--The grantmaker thought the project came with a high risk of accidental harm.
High-quality grant applications tend to get funded quickly and are thereby eliminated from the pool of proposals available to the EA community, while applicants with higher-risk proposals tend to apply/pitch to lots of funders. This means that on average, proposals submitted to funders will be skewed towards high-downside-risk projects, and funders could themselves easily do harm if they end up supporting many of them.
Relevant: When should EAs allocate funding randomly? An inconclusive literature review.
Thanks for the thorough response! I think I agree with what you said, and I think the process you mentioned seems adequate to address the risks (if implemented well).
My perception is that application sharing could help address vetting constraints because it allows other funders (who may have more expertise in a particular area) to help with vetting. I think other funders probably don’t have rolling applications because of the increased effort this entails, so in that sense rolling applications can also help resolve vetting constraints.
This post seems very insightful to me, and it seems like it worked out very well in terms of upvotes (and it seems like it would increase your chances of getting funding)? I’d be interested to learn who wrote this, but of course no need to say if you prefer not to. :)
The grantmaker was unable to vet the project (due to time constraints or lack of domain expertise) or at least thought it was a better fit for a different grantmaker.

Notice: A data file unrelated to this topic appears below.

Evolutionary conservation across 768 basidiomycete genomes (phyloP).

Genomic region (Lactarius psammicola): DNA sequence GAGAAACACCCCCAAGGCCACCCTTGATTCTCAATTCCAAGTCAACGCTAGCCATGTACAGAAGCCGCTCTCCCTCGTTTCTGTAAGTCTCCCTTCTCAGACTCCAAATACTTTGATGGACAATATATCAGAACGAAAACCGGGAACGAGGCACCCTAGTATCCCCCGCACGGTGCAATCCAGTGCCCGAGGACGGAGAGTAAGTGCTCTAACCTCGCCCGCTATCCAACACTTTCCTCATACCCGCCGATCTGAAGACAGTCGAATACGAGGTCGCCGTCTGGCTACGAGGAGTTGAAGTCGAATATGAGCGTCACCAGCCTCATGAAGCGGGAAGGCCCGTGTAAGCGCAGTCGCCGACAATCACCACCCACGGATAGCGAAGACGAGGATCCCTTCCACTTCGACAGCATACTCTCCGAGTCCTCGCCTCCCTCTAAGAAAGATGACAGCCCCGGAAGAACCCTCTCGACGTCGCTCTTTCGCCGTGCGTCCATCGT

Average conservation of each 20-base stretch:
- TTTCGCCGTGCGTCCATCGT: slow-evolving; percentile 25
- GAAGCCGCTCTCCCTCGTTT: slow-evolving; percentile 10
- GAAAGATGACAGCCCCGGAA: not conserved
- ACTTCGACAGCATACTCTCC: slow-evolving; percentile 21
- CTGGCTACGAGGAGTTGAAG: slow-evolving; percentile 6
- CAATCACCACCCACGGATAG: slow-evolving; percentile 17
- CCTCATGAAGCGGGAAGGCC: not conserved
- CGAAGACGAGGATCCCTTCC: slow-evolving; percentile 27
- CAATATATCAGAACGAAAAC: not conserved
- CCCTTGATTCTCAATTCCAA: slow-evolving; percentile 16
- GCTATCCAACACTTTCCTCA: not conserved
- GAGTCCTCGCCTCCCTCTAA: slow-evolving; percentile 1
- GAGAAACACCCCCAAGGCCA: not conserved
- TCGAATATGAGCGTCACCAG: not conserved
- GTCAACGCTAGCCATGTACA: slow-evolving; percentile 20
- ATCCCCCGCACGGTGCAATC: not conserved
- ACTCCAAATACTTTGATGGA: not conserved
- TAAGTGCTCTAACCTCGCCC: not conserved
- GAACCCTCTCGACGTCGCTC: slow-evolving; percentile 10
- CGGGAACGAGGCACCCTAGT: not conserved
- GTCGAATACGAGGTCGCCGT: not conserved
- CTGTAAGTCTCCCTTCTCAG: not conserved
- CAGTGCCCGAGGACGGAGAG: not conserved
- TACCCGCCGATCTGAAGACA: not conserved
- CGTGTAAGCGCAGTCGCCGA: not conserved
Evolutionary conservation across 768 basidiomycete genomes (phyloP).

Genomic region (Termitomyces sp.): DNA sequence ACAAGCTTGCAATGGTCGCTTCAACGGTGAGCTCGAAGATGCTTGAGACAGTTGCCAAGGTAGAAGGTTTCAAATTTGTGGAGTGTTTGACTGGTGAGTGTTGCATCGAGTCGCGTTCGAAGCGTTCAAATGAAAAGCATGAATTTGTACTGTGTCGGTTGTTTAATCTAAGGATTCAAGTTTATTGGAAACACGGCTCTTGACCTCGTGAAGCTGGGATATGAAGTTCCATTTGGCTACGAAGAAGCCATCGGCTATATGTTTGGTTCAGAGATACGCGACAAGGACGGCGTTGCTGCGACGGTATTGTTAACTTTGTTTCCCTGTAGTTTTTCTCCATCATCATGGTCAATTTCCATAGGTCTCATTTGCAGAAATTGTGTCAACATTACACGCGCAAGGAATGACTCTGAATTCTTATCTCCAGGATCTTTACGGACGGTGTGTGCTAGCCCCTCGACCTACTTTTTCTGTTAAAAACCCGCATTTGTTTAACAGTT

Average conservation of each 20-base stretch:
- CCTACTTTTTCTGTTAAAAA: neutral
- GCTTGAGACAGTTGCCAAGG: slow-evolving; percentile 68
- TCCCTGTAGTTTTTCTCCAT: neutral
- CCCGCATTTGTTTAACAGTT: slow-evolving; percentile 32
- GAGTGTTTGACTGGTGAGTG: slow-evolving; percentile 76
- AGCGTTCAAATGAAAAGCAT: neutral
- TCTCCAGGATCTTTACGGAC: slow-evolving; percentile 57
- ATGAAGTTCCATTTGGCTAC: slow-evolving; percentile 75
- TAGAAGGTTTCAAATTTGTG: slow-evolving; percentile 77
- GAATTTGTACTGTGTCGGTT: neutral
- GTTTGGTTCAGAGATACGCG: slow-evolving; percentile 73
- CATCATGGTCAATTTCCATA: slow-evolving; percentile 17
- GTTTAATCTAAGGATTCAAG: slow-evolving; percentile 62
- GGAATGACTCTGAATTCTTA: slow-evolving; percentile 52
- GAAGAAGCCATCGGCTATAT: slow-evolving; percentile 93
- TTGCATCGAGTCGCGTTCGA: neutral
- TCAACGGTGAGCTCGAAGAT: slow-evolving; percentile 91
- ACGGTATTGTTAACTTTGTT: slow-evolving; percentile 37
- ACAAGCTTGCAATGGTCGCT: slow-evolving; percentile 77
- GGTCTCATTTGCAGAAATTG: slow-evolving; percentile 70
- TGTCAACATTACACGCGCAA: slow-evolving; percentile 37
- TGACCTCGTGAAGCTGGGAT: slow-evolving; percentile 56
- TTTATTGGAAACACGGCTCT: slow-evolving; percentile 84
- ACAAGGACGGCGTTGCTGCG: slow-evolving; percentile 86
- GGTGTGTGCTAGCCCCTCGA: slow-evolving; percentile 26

The grantmaker thought the project came with a high risk of accidental harm.
This post contains great ideas for resolving the former point, but doesn’t demonstrate high awareness of the latter concern. Awareness of these risks seems important to me, especially for funders: High-quality grant applications tend to get funded quickly and are thereby eliminated from the pool of proposals available to the EA community, while applicants with higher-risk proposals tend to apply/pitch to lots of funders. This means that on average, proposals submitted to funders will be skewed towards high-downside-risk projects, and funders could themselves easily do harm if they end up supporting many of them. I’d be interested in your thoughts on that.
I really like that you’re providing feedback to applicants! In general, I wish the EA community was more proactive with providing critical feedback.
I would ask Open Phil whether they’d be okay with you sharing it with the organization to your applying to (ideally only once you’re past the first stage, and only if the other organization expressed interest).
Good point, agree it depends on the type of work.
Two points that speak against this view a bit:
It seems easier to increase the efficiency of your work than the quality. All else equal, I’m tentatively more interested in people who can do very high-quality work inefficiently than people doing mediocre work quickly – because I expect that the the former are more likely to eventually do high-quality, highly efficient work.
Some people tend to get very nervous with timed tests and mess up badly; it seems good to give them the opportunity to prove themselves in a less stressful environment.
My current view is to ask for both timed and untimed tests, and make the untimed tests very simple/short (such that you could complete it in 20 minutes if you had to and there’s very little benefit to spending >2h on it).
I think you’re correct, but my impression is that most EA orgs will happily agree to this.
One quick recommendation for what applicants can do that might be useful for employers (speaking from an employer’s perspective): Proactively share previous work trials. Whenever applicants did this, this provided me with additional valuable information that helped me decide whether someone should advance to the next stage.